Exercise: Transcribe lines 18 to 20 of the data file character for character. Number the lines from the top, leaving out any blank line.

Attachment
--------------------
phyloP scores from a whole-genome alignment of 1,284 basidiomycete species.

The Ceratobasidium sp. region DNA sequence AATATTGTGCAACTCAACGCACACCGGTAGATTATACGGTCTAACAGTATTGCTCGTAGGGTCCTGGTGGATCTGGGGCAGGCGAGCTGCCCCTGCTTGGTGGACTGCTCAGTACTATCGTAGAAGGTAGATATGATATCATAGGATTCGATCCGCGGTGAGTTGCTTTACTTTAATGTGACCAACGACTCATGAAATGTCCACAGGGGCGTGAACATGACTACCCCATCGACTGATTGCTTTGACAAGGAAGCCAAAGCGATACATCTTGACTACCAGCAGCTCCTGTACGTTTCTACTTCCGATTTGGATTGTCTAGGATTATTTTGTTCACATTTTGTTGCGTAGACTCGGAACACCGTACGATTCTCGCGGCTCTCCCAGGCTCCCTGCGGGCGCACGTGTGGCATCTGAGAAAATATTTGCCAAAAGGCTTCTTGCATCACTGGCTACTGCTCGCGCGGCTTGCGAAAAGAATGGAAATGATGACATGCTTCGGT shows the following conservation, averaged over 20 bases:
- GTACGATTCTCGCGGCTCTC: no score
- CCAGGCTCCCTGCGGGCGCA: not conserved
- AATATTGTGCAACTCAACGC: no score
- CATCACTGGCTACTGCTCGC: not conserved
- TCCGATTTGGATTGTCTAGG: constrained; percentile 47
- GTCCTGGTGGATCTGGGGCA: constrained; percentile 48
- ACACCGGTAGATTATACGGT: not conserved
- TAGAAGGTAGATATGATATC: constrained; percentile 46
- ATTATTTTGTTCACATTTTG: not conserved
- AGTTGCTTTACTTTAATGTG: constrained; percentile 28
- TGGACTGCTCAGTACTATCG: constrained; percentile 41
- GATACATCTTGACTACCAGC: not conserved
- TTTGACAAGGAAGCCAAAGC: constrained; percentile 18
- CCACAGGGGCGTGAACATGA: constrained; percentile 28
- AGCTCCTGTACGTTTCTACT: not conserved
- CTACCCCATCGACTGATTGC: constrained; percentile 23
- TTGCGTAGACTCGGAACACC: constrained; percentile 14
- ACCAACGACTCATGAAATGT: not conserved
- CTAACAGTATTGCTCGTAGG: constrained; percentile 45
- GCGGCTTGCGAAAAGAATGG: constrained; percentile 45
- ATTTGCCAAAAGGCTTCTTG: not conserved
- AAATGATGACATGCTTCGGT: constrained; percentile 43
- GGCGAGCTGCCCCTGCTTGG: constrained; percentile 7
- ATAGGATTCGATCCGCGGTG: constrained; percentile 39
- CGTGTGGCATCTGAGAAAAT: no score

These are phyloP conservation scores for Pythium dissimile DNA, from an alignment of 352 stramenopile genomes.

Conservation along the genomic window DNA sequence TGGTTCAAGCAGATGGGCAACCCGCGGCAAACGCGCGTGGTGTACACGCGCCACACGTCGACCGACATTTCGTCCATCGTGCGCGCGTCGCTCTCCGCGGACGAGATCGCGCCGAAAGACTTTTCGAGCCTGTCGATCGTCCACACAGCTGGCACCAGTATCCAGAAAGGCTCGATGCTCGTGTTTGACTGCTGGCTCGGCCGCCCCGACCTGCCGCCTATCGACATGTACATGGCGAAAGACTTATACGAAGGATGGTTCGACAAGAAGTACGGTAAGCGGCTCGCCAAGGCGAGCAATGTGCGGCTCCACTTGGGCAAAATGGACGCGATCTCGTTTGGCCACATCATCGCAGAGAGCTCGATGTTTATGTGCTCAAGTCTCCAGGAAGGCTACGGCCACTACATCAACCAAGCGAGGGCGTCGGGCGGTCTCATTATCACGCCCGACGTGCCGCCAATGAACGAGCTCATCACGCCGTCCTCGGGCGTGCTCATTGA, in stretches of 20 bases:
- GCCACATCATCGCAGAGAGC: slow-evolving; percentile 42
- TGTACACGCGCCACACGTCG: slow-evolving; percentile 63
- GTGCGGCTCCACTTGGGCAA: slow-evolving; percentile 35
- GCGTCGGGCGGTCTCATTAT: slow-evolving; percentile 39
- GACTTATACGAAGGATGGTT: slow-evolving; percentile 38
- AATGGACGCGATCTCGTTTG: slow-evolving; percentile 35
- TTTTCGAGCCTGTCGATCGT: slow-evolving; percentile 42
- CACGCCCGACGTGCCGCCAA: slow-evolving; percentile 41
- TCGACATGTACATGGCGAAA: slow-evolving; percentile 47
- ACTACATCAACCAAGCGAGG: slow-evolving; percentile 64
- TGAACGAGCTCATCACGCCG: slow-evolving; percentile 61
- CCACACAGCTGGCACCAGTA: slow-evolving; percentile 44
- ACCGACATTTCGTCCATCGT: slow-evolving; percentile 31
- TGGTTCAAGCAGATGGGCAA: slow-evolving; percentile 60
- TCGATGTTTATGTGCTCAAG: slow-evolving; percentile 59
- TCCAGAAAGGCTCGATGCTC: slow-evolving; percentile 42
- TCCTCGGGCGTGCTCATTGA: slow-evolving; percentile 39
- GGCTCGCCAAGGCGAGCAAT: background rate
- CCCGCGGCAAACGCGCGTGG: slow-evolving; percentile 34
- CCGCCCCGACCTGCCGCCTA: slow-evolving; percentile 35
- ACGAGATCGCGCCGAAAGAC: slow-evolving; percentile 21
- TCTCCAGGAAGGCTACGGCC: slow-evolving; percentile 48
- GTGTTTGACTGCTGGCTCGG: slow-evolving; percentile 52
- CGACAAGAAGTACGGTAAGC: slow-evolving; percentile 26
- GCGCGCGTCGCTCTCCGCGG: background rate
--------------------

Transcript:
- CTACCCCATCGACTGATTGC: constrained; percentile 23
- TTGCGTAGACTCGGAACACC: constrained; percentile 14
- ACCAACGACTCATGAAATGT: not conserved